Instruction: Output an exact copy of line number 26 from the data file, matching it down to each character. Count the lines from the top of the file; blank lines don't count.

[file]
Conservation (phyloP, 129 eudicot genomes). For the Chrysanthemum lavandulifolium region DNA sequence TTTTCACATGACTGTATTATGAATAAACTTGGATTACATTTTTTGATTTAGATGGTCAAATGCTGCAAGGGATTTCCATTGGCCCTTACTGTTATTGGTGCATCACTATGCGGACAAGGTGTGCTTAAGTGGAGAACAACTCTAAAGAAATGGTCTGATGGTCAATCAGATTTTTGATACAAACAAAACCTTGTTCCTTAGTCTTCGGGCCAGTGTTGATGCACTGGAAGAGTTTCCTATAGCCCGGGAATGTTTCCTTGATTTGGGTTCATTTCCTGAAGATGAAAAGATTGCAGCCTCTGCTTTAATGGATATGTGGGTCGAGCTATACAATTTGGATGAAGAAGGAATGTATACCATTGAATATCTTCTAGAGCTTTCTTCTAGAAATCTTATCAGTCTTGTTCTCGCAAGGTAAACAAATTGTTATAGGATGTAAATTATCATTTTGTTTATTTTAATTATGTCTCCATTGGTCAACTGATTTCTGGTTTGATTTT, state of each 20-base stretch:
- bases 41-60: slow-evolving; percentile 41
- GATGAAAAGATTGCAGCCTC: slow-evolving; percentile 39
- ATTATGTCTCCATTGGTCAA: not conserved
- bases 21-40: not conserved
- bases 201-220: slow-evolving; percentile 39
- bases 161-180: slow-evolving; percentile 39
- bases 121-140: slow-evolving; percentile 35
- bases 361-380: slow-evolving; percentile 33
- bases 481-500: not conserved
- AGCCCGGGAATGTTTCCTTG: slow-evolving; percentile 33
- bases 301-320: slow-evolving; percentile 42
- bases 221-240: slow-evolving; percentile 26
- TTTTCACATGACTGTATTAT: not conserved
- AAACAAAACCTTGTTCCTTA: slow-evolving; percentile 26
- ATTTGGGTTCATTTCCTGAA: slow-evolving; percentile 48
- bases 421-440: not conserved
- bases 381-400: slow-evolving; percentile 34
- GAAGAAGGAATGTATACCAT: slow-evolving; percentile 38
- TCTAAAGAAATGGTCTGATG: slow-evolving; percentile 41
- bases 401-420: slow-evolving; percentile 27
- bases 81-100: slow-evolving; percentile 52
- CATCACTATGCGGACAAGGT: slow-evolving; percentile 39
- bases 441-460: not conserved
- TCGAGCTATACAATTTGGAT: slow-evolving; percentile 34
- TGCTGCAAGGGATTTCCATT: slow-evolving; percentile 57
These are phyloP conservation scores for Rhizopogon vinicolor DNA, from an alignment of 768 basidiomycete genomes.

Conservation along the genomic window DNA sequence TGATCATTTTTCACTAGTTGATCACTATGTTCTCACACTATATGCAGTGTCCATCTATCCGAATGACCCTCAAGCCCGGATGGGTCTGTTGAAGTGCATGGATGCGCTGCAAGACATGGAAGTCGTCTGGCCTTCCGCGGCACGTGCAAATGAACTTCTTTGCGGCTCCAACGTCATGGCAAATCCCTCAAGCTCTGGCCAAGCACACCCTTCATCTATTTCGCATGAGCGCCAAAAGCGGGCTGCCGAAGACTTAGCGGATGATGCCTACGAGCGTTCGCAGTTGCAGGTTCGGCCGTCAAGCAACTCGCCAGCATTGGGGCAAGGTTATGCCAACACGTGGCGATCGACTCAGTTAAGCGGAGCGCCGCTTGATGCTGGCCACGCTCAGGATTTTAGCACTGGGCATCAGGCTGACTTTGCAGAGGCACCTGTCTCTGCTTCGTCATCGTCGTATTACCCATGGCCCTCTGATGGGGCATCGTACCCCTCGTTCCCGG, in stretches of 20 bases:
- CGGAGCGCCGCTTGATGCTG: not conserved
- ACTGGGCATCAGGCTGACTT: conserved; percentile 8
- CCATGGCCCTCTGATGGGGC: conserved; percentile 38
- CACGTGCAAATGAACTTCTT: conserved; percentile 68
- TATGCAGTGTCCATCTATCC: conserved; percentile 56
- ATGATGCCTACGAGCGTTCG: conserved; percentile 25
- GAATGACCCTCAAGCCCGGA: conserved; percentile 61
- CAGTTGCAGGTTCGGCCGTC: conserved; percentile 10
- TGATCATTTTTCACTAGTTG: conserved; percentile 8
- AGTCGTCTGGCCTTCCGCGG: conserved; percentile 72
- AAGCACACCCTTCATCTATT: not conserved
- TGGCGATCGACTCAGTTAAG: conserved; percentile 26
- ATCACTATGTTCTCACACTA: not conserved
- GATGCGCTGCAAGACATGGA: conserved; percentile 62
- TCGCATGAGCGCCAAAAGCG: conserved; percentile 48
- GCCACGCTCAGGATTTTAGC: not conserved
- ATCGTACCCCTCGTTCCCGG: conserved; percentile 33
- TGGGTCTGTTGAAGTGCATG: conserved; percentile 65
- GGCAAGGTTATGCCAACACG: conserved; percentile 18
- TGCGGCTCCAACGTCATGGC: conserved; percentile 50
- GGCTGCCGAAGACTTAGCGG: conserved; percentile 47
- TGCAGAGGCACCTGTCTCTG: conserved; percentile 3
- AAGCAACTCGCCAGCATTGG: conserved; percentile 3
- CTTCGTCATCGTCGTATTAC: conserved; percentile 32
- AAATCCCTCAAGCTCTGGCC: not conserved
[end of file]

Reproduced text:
- TGCTGCAAGGGATTTCCATT: slow-evolving; percentile 57